And my uncle just recently met Lord John Alderdice, descended of King himself as well, I think it was his great nephew or something from memory, and the verbal histories that they shared together on that brief meeting were matched.
The verbal histories that his family knows matched the verbal histories with our family, and included in that was the fact that John King did leave behind a daughter.
My great, great grandmother, fifth time, Annie fell pregnant to John King in 1861 I think it was, and they had the first reported half-caste girl, Alice, and she went by Alice King for many years, or Big Alice.
She worked in the Congreve house for many years, raised the Congreve children, and that's how come the Congreve’s verbal history is also very important to us, and collaborating those histories together verifies everything we've always known in our verbal history.
Very happy to be here, pleased that I was invited. As a descendent of the Yandruwandha people, getting the Yandruwandha people recognised for the good deeds that they did trying to look after Burke and Wills, regardless of them trying to shoo them off constantly and shooting at the sky to tell them to go away.
You know, providing them with [inaudible] and trying to keep them alive. Unfortunately Burke and Wills passed away, John King was nursed back to health by my family. So I'm very proud to be here.
And yeah, the recognition throughout history, it has been there. I think it's been forgotten a few times along the way [inaudible].
But yes, I'm glad to meet other descendants of the expedition and the Wills family, and I'm happy to be here. Thank you.
Thanks very much Leslie. To have you here is tremendous, and to hear that story as you say with strands from both sides of the history is really powerful.
I think everybody should be very proud of it. Now, I'm also delighted to have Brendan Wills here – he is I think a fifth great nephew of William Wills.
He traces back to a fundamental part of Victorian history. So on behalf of the expeditioners, if I could invite Brendan to the podium.
Good morning, ladies and gentlemen. Yeah, thank you. I've been involved in the – well, working with this sort of story for the last five or so years thanks to David Dodd, and it's always been a constant source of pride with our family, and an honour, really, to be related to [inaudible].
Yeah, it's probably the proudest thing, especially for my grandfather who is still with us, it's the greatest thing he's involved with.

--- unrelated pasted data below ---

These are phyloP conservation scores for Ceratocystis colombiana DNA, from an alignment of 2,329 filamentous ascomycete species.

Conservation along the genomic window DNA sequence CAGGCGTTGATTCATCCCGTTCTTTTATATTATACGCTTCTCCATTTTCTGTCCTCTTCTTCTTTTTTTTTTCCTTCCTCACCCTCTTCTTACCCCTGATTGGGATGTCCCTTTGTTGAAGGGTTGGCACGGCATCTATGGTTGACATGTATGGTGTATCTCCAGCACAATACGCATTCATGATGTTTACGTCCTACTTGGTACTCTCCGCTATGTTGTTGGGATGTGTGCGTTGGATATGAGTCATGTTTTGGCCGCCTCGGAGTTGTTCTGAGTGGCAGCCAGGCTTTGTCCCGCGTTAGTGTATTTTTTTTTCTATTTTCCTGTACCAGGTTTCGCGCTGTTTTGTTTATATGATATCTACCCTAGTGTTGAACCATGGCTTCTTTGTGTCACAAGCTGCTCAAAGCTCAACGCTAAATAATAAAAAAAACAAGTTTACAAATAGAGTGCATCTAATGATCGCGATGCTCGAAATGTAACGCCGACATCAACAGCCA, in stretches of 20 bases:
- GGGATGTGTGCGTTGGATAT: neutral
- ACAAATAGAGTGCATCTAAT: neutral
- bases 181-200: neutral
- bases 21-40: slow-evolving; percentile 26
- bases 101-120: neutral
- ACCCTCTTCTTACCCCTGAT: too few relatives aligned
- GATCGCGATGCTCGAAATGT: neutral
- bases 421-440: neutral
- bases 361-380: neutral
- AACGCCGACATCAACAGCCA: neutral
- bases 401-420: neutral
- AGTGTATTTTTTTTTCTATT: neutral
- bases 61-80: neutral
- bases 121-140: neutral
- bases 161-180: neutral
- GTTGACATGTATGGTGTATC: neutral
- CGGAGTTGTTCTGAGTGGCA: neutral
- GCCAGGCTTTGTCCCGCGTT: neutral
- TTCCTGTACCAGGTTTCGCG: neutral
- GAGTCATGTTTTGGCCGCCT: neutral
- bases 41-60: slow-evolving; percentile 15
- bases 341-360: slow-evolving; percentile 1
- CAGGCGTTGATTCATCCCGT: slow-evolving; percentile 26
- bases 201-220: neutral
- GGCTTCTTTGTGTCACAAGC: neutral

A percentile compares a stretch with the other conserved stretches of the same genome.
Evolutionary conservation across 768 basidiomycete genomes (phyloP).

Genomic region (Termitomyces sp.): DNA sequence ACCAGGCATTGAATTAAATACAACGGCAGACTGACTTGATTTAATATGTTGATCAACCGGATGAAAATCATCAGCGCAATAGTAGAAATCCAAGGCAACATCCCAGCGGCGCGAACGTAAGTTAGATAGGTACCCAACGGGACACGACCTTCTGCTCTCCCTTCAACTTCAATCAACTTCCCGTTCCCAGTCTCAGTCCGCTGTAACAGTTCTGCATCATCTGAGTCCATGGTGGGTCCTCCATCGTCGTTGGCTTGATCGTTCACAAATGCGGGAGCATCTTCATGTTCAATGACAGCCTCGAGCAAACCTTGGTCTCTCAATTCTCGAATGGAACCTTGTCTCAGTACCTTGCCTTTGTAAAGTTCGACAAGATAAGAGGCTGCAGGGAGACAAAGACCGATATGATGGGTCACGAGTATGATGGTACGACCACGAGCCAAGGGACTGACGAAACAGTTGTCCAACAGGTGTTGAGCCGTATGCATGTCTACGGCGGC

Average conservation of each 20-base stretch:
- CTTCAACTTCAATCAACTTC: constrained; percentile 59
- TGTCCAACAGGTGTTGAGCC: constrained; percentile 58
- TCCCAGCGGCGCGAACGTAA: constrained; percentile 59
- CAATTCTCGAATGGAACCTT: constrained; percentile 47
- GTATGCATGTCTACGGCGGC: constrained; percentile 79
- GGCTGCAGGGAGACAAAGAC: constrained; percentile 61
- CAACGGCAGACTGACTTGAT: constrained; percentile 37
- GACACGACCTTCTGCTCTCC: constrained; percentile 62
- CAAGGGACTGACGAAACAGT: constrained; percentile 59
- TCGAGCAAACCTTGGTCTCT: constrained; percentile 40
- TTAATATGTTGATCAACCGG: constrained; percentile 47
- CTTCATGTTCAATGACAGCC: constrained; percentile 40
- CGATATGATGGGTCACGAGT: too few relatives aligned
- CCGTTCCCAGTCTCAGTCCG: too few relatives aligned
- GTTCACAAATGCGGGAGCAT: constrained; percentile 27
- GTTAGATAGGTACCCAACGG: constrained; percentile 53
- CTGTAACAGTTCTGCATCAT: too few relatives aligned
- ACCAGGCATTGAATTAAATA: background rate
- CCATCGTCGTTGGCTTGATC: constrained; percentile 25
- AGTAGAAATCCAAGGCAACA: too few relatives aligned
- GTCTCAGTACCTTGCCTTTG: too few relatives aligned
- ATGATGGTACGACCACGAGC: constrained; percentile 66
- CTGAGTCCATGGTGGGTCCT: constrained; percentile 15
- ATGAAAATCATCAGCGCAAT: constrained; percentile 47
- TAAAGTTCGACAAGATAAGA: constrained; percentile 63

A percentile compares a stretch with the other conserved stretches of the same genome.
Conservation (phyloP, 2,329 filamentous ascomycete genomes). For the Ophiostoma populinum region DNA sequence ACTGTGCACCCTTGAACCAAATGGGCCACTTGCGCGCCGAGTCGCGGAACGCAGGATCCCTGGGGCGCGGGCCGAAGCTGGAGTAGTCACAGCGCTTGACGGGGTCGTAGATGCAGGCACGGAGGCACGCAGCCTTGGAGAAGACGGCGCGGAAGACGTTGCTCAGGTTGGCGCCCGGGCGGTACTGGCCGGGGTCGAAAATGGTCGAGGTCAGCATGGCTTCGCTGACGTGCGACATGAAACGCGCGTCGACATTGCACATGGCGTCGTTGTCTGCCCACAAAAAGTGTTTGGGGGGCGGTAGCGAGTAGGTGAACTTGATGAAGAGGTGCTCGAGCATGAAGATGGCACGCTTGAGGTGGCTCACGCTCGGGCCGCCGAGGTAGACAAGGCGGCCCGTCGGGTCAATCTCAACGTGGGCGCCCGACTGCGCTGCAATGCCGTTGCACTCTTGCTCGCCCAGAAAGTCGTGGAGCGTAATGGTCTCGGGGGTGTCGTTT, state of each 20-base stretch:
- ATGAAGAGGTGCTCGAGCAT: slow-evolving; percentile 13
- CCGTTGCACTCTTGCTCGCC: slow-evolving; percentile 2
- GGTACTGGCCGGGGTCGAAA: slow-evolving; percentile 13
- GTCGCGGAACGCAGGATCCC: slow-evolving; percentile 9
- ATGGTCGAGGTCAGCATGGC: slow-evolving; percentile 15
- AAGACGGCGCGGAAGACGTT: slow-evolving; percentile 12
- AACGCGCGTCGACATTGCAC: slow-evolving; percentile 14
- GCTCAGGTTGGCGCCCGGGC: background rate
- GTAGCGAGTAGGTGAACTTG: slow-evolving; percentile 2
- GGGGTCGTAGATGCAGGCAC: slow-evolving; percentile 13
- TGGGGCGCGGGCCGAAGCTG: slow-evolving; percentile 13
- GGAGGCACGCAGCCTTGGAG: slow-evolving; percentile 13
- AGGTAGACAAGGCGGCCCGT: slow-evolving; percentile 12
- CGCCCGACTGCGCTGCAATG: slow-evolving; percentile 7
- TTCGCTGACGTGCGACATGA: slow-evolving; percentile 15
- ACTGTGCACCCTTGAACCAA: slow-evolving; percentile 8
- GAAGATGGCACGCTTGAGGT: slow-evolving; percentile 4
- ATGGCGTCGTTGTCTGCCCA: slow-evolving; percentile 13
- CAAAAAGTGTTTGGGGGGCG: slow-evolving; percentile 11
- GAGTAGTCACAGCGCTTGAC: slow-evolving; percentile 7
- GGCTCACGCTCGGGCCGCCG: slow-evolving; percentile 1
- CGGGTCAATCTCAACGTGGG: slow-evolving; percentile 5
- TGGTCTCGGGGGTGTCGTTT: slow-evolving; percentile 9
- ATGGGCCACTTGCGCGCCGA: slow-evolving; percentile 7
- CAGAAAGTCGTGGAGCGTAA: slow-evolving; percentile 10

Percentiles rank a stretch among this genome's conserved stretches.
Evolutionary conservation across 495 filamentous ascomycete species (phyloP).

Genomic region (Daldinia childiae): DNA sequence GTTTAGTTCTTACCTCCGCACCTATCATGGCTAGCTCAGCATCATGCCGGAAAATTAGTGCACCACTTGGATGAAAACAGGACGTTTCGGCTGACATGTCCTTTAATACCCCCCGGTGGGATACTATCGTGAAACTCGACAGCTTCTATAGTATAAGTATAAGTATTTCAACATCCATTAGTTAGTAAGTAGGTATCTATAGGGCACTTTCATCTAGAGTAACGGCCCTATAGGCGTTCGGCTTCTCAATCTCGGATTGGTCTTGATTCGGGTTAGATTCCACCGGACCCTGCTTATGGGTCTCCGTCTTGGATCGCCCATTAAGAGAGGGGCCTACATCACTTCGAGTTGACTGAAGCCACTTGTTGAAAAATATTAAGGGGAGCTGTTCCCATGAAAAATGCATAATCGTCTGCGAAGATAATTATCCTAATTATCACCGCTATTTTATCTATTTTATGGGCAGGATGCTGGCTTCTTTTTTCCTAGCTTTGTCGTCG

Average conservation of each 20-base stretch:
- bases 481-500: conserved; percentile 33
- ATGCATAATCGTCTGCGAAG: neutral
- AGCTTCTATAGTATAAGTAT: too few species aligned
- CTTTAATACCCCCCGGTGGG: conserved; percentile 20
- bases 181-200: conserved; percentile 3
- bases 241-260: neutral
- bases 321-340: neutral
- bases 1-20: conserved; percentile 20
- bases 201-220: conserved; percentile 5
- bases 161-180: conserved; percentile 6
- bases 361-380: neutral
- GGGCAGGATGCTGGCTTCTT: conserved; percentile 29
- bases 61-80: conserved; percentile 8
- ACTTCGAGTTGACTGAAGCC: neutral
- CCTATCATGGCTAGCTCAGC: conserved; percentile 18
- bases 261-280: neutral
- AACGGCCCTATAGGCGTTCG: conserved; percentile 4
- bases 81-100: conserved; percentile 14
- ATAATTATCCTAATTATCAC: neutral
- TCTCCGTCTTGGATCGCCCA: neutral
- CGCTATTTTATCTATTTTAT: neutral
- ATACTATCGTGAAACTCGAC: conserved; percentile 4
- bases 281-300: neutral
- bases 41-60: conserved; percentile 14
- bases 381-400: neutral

It's great to actually – to meet a Yandruwandha person, and to acknowledge the work that your people did for my relatives and the expedition at the time.
Had it been different, had they maybe listened, or not been so pig-headed, yeah so it could’ve changed [inaudible].
And the story is unique [inaudible] but it is certainly great to meet someone 150 years on from both sides of that, so that's fantastic.
It's – yeah, I don't have a great deal to say because I sort of said it in the past, but it is a privilege and an honour, and it's great that this story still being spoken so many years later.
And hopefully future generations continue to hear the story that's told properly, and yeah correctly – and acknowledged correctly.
And yeah, thank you for inviting me today, it's good to be here. Cheers.
So let me come to the formal announcement.
I am delighted to announce that the Burke and Wills sites on the Coopers Creek will become the 104th inscription on the National Heritage List.
And what does that mean? It means that they are recognised as a fundamental part of Australian history.
It's the Wills site, it's the Dig Tree, it's Coopers Creek, and the engagement of the expeditioners – the tragedy of the Dig Tree – and just a few hours in history which could've made all the difference.
But the fundamental story hasn't been lost – for any debate about decisions, for any debate about conduct, at the end of the day there was extraordinary courage, there was, as the society has shown, great geographic surveying work, most of which of course goes [inaudible] back to your heritage, great generosity, and then an extraordinary scientific part of Victorian history. It also gave us the institution of the Royal Commission.
And it's a tremendous part of Australian history. So, I am delighted that the Burke and Wills sites that are on Coopers Creek, which is really only just over half way to the Gulf of Carpentaria – we think of it as being very north but it's just over half way, so what they did from there was an extraordinary achievement.
But I'm delighted that the Burke and Wills site has now being added as the 104th inscription on the National Heritage List.